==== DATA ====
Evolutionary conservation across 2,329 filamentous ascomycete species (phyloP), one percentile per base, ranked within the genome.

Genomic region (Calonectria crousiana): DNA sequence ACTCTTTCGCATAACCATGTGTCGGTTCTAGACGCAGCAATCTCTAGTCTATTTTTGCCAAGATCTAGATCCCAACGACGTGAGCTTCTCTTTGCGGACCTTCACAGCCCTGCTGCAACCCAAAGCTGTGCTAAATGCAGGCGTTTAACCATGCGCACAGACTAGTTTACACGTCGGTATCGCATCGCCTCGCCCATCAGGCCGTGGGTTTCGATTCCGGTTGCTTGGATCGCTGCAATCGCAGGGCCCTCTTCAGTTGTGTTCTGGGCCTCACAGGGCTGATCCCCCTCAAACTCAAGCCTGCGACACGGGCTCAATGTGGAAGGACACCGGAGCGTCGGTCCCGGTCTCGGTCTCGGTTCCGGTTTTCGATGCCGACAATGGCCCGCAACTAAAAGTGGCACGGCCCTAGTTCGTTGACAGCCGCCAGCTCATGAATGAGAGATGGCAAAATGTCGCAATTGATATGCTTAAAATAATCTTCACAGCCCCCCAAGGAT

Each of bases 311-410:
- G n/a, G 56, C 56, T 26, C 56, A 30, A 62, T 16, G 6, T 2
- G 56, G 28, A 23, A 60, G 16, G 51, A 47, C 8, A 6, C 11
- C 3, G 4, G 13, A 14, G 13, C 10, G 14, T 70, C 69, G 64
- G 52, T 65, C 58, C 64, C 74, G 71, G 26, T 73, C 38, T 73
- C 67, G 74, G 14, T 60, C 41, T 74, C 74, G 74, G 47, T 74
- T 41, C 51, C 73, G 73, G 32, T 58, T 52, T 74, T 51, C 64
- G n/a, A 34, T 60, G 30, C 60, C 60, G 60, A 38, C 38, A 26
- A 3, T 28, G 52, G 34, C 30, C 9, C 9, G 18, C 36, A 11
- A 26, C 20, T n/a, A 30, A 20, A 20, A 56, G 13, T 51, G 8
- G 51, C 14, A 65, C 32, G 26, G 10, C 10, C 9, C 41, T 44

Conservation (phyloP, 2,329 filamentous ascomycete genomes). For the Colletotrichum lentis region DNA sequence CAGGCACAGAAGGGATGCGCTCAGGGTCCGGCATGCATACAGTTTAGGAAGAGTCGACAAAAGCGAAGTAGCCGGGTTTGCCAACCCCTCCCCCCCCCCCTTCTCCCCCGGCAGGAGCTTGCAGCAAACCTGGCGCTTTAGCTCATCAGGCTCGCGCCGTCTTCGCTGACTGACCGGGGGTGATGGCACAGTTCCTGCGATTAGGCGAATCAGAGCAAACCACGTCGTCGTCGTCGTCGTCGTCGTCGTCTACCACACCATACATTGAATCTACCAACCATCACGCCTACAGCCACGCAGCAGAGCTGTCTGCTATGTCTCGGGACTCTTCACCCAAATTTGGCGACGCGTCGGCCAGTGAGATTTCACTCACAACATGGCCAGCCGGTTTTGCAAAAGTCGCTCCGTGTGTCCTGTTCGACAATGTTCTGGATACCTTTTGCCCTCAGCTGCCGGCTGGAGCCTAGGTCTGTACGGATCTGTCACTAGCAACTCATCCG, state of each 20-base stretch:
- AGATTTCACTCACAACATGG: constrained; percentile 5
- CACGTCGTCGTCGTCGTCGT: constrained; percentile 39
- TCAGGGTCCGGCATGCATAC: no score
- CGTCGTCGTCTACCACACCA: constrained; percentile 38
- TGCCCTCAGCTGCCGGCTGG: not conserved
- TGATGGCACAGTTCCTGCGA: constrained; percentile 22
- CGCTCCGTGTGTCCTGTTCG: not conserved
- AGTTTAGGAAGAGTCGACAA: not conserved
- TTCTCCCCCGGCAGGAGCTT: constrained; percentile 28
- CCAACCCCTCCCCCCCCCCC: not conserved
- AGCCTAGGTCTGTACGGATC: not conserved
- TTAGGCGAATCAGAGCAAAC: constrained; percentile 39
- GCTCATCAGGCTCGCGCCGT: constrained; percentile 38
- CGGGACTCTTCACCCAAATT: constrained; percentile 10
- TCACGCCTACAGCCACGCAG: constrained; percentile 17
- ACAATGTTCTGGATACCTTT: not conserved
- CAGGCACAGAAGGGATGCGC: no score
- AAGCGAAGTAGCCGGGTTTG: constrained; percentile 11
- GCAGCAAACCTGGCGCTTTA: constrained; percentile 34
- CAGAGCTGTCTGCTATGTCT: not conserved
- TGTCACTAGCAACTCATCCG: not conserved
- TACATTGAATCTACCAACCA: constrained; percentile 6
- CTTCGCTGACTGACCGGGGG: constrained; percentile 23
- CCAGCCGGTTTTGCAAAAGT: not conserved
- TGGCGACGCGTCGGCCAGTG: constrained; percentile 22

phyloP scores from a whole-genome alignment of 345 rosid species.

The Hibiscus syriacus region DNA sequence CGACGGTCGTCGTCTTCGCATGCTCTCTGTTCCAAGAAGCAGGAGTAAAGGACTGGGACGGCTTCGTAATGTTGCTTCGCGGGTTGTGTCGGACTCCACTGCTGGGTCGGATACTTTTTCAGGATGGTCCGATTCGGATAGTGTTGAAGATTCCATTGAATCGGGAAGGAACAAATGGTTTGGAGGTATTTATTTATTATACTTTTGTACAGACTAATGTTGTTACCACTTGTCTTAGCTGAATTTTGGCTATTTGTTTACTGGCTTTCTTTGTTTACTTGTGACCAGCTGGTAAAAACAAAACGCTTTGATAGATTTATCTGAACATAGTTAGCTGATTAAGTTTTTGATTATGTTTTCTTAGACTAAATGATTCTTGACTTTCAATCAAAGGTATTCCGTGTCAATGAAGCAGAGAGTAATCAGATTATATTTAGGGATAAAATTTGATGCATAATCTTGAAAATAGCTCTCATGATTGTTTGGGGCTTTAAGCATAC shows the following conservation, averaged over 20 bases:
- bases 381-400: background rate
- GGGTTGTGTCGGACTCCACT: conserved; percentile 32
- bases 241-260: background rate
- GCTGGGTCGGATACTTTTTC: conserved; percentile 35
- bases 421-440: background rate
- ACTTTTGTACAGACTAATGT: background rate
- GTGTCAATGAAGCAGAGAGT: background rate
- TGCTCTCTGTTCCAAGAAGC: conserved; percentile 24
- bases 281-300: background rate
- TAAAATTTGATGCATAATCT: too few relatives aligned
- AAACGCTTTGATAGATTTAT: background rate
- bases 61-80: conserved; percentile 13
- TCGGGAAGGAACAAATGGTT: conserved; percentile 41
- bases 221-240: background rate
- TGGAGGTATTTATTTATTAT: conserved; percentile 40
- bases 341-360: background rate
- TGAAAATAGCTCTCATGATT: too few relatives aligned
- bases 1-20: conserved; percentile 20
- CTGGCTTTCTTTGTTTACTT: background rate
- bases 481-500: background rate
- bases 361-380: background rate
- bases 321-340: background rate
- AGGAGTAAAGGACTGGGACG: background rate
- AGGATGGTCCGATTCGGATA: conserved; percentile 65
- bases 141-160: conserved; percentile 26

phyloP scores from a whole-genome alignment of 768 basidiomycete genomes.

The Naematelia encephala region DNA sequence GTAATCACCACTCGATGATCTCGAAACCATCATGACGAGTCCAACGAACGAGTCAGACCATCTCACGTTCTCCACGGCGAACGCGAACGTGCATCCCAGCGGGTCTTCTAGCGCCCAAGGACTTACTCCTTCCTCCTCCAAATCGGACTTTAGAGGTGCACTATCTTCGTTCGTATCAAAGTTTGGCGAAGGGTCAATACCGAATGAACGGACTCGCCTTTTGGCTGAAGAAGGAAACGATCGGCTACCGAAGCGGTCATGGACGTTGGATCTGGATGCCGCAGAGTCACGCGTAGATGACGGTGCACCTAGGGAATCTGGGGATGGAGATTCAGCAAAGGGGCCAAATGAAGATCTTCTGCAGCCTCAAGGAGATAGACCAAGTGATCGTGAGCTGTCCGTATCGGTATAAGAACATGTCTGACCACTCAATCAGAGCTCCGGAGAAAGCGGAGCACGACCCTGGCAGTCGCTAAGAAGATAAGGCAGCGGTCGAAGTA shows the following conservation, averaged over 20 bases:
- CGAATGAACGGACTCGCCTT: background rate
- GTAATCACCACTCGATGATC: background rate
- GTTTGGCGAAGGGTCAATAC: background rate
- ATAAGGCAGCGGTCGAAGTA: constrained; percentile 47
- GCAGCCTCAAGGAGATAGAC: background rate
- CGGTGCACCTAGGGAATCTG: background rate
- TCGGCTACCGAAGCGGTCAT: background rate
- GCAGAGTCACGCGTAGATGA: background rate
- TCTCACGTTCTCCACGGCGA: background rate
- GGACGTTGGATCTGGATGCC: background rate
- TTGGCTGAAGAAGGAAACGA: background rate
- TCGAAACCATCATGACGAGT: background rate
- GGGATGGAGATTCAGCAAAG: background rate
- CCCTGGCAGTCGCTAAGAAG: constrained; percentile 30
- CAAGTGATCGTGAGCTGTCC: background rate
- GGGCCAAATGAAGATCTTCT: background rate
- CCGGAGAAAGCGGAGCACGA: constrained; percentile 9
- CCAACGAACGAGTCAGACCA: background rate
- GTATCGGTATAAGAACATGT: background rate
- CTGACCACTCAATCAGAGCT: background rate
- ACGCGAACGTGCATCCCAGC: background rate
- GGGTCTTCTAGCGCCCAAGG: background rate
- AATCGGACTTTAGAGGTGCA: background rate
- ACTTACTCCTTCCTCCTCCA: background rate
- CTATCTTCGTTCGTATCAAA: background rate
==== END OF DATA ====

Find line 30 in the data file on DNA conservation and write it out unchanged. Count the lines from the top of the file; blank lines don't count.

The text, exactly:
- ACAATGTTCTGGATACCTTT: not conserved